Research Paper Writing Help-Statistics

  Research methods

                                   Data Treatment      

Part A : Workshop

 The aim of this workshop is to give you some experience using standard statistical treatments of data using statistical software. The package we will use for this workshop is Minitab. It is the package used as the standard statistical software by the Mathematics and Statistics courses at RMIT and Chemistry also has a site licence for it. Most of the analyses in this workshop can be done using Excel but Excel is not very user-friendly for statistical analyses. The analyses in Minitab can be done from simple pull-down menus and there is a good on-line help facility. You can copy-and-paste data from Excel into Minitab. For the assessment you should enter your results into the attached pro forma.

Before you attempt the case studies in this assignment you should try the worked examples in modules 1-4

Case Study 1

Analyst AAnalyst B

The above results were obtained by two analysts using a new method for determination of Nickel in a standard reference alloy containing a certified value of 6.49% Ni

For this data we want to determine the standard statistics:- (i) mean (ii) variance (iii) standard deviation and (iv) confidence intervals for the mean. This data enables us to answer the following questions:-

  • Which analysis is the most accurate? (i.e. closest to the certified value)
  • Which analysis is the most precise? (i.e. which has the smallest spread, or variability, of values

As well we can use the t-test to answer the following:-

  • Is there any evidence, with either analyst, of a systematic error? I.e. does either average differ significantly from the certified value?
  • Do the results of each analyst differ significantly?

Analysis:  Basic Statistics

  1. Open up Minitab by clicking on the Minitab icon on your desktop
    1. When you open the program you will notice it is divided into two areas – the data area (lower screen) and the output area. Enter data from the above table in columns C1 and C2.

Warning:  make sure you start entering data in row 1 NOT in the cell immediately below the column heading (C1 etc). This cell is reserved for column labels (you may put a label here like ‘Analyst A’). Also make sure you don’t enter a column label in row 1. The whole column will then be formatted as text (C1-T) and cannot be used for analysis. If this happens delete the whole column and start again (clicking on ‘C1’ will highlight the whole column).

  • To get descriptive statistics click on Stat => Basic Statistics => Display Descriptive Statistics to get the basic statistics dialog box. Highlight C1 and C2 on the left and then click ‘Select’. Alternatively you can click in the Variable box and type C1 C2 . Then click OK and the output will appear in the output window. From the output data enter the values in the pro forma. Note that the output does not give the variance but you should be able to calculate it from the standard deviation.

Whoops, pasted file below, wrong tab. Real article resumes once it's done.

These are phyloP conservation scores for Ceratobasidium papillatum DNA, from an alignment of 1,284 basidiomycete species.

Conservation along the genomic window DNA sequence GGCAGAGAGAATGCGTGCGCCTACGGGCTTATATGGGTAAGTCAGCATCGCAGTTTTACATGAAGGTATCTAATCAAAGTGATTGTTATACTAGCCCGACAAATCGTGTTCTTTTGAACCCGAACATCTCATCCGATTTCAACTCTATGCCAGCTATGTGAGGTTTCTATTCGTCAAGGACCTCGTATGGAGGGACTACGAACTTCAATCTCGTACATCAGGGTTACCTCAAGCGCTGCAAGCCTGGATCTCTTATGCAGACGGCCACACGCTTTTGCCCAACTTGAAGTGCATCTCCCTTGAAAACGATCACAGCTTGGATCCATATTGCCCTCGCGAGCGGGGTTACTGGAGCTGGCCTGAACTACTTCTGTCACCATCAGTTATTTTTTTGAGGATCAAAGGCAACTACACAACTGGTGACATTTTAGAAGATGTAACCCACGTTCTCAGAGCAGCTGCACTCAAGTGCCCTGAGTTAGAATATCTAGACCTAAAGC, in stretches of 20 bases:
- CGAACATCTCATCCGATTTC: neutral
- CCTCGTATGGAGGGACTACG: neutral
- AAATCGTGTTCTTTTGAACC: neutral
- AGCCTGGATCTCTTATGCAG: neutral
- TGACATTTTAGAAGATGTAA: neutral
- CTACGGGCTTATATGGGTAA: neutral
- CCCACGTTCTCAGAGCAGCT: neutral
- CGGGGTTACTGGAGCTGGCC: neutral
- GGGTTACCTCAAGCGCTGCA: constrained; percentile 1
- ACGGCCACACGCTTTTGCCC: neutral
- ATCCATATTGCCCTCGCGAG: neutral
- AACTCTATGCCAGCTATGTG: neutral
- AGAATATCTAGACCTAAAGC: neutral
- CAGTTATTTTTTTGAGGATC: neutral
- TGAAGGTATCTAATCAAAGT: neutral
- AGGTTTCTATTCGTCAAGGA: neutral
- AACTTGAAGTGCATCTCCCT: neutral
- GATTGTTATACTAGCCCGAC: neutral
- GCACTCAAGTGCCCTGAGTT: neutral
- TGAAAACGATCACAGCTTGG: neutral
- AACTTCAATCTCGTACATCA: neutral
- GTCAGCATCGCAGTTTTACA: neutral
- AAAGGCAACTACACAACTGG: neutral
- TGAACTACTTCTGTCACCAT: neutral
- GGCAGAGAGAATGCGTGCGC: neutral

Confidence Intervals

  1. The confidence intervals for the mean can be obtained as follows:  Stat => Basic Statistics => 1-sample t. Click on ‘confidence interval’ and leave at the default 95%
  2. The confidence interval is of the form (low value, high value). To express ie interval in the form of ‘mean +/- deviation’ calculate the deviation as 0.5*(high – low)

Hypothesis Testing

  We now want to test whether either sample deviates significantly from the expected (certified) value of 6.49. We need to formulate the null hypothesis (Ho). In all statistical testing the probability is then calculated of the null hypothesis being true. If there is a low probability (usually < 5% or p = 0.05) of Ho being true we reject it and accept the alternative (H1). The null hypothesis generally considers any deviations as being just due to chance/ experimental error. In question (c ) we are looking a null hypothesis of the analytical result not being significantly different from the certified value i.e the mean value is actually 6.49. In question (d) our null hypothesis is that the two means are equal.

 For question (c ) we apply a t test:  Stat => Basic Statistics => 1-sample t as above but this time check the Test mean box and enter ‘6.49’ in this box. Remember in your conclusions that a result is significant (i.e reject Ho) if p < 0.05 (less than a 5% chance that Ho is ture i.e no significant difference in the mean value from the certified value).

For question (d) we also apply a t test, to compare two means:  Stat = Basic Statistics => 2-sample t. Click on ‘Samples in different columns’  Click ‘First’ box and then double click on C1 in the variables column and similarly for C2 as ‘Second’. Accept ‘Not equal’ and ‘95’ as default values. The 95% confidence level given in the output is for the difference between the two means. The probability that this difference is actually zero (or not significantly different from zero) is given at the end of the output.

Case Study 2

A (mL)B (mL)C (mL)D (mL)

Four students were asked to perform three triplicate titrations using the same titrimetric procedures. Test to see if the students’ results differ significantly

One-Way Analysis of Variance